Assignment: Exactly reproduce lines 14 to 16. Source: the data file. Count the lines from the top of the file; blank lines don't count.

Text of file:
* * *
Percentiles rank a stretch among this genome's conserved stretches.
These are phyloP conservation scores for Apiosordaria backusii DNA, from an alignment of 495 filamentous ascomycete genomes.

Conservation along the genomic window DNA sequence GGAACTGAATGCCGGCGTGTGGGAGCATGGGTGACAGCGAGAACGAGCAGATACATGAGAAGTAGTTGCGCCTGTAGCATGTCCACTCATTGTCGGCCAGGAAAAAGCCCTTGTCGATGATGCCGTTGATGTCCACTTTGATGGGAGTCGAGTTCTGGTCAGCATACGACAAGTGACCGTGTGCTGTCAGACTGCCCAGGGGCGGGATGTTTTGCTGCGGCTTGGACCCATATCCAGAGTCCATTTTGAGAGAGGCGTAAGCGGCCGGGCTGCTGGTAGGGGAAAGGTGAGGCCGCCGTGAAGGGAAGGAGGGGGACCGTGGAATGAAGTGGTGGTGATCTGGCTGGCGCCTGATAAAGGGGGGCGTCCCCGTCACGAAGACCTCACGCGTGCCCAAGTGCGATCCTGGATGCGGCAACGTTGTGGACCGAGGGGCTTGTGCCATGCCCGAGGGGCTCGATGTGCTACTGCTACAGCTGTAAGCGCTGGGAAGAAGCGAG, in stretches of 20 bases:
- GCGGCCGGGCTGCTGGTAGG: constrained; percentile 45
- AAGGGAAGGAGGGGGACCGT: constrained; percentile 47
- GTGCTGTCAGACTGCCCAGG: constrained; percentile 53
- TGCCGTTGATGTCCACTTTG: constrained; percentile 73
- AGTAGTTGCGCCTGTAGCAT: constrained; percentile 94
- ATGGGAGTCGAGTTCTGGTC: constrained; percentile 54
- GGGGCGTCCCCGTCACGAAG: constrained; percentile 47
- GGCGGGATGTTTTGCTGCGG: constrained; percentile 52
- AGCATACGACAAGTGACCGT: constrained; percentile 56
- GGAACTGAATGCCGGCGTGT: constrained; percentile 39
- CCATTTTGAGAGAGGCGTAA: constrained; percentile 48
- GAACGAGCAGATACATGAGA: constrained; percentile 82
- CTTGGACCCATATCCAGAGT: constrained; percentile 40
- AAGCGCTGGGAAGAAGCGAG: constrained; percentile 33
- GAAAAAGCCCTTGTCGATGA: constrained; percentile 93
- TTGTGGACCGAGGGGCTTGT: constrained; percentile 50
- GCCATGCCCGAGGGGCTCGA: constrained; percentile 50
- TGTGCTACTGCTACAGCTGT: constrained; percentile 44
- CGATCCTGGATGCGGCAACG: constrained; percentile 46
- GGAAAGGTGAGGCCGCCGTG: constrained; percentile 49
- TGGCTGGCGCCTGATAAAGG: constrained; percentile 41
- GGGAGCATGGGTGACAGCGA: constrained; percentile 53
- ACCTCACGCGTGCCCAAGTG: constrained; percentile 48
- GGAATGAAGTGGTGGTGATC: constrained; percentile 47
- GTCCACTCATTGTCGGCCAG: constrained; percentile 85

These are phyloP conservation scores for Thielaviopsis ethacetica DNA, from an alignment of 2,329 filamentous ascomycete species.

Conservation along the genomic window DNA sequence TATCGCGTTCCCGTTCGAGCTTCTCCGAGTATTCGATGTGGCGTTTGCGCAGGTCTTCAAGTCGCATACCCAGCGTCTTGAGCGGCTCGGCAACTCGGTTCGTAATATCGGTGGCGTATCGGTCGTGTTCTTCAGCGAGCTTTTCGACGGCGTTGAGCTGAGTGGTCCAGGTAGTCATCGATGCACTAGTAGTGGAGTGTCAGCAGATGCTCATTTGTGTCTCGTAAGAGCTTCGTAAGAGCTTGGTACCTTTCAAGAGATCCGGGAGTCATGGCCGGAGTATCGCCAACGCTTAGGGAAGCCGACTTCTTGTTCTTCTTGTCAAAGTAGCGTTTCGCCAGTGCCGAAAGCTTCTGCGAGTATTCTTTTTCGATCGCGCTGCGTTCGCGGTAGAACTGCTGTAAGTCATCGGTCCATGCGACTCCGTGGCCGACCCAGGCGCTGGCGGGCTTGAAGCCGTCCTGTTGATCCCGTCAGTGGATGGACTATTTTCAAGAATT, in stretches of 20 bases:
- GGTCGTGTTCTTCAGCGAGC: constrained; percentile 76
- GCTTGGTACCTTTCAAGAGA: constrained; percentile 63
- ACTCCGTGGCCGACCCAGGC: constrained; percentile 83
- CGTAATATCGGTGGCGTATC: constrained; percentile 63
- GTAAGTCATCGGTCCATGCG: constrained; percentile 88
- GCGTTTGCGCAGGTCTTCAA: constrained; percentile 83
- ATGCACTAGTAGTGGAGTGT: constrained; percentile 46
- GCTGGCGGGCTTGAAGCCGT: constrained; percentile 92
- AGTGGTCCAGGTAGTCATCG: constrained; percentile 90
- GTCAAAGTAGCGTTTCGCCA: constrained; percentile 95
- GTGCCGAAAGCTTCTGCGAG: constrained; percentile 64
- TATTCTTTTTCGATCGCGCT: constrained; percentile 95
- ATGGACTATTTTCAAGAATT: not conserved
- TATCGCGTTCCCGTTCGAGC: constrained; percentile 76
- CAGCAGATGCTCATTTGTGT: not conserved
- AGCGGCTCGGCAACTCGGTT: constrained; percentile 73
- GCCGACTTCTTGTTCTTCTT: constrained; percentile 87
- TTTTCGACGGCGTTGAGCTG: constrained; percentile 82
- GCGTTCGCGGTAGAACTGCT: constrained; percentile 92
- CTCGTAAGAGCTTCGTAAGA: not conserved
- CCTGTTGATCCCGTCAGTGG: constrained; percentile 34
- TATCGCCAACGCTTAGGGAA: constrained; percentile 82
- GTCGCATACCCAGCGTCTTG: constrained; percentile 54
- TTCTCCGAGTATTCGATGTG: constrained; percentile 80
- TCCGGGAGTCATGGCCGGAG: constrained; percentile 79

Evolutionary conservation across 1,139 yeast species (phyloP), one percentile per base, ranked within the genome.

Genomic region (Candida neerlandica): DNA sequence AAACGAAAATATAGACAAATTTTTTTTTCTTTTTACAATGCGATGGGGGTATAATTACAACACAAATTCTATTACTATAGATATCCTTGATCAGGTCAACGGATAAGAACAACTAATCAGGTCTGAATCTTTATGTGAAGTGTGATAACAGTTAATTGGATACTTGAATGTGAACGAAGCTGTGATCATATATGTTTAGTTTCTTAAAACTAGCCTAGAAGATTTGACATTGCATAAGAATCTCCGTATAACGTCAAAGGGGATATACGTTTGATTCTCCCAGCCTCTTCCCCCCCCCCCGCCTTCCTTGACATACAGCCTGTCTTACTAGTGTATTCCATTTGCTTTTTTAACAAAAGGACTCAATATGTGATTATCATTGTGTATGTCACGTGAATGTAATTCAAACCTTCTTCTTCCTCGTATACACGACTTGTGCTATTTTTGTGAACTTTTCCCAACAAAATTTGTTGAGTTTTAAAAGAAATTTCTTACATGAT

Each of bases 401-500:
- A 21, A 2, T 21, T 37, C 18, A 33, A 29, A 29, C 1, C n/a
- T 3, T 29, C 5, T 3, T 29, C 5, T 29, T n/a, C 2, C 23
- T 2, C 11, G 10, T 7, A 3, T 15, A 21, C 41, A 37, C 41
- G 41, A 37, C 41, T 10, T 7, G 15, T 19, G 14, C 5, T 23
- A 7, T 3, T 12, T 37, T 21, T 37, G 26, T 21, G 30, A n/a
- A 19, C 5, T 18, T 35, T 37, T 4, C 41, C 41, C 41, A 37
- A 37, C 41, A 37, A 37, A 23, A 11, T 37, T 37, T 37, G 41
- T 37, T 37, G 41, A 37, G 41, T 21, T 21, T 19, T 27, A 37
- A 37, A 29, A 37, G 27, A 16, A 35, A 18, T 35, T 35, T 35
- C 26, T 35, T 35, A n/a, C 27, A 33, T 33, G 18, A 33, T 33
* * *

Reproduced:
- CCATTTTGAGAGAGGCGTAA: constrained; percentile 48
- GAACGAGCAGATACATGAGA: constrained; percentile 82
- CTTGGACCCATATCCAGAGT: constrained; percentile 40